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Purdue University Scientists are Converting Plastic Waste into Clean Fuels with High Efficiency


8 million tons of plastics find their way into oceanic waterways every year. Using a simple chemical conversion, scientists are converting them into clean fuel. The process converts the plastics into naphtha, which can then be used for feedstock for steam reformers or even high-quality gasoline.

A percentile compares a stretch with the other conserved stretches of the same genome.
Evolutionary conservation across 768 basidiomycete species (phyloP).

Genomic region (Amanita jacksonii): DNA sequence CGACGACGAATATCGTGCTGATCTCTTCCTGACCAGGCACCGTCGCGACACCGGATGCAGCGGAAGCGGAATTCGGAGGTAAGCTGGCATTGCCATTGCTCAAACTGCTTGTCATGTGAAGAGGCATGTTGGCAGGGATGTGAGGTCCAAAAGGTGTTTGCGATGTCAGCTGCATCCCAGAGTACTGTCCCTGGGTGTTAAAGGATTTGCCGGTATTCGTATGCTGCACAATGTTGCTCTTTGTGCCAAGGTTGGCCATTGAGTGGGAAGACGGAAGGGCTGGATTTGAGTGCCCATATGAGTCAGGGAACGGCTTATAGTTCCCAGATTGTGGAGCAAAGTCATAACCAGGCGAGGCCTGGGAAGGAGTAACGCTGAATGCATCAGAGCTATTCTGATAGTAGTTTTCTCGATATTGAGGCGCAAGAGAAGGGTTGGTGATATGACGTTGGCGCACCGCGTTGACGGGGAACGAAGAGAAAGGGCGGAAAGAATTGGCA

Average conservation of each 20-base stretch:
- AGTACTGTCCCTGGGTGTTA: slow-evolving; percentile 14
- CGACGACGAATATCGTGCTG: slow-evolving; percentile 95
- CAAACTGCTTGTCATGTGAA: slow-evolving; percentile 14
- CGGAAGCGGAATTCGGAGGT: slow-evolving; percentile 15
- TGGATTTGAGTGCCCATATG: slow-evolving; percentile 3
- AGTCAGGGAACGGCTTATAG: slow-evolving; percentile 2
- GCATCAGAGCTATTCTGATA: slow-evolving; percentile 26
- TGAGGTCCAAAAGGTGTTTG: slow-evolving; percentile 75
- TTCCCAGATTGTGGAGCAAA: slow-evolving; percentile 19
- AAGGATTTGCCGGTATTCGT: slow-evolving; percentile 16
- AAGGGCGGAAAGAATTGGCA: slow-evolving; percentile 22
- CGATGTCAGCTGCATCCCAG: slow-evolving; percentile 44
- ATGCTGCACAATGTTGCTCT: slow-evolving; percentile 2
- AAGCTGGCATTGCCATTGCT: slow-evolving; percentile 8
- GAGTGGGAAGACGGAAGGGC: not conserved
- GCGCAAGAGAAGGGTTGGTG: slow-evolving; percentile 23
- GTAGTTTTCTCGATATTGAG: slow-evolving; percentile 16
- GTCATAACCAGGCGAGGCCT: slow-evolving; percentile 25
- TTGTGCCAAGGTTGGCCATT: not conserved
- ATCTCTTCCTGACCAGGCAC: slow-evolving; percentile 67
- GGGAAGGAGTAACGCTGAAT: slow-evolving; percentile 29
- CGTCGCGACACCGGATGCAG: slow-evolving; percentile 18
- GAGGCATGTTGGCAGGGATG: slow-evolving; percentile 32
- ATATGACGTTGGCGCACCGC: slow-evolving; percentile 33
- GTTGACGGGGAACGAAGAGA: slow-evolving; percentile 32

This process could decrease the demand for gasoline or diesel fuels by up to four percent by converting up to 90 percent of all polyolefin plastic waste.


Linda Wang, the Maxine Spencer Nichols Professor in the Davidson School of Chemical Engineering at Purdue University and leader of the research team:

“Our strategy is to create a driving force for recycling by converting polyolefin waste into a wide range of valuable products, including polymers, naphtha (a mixture of hydrocarbons), or clean fuels,”

“Our conversion technology has the potential to boost the profits of the recycling industry and shrink the world’s plastic waste stock.”


For the full breakdown, check out the article on Purdue’s site here.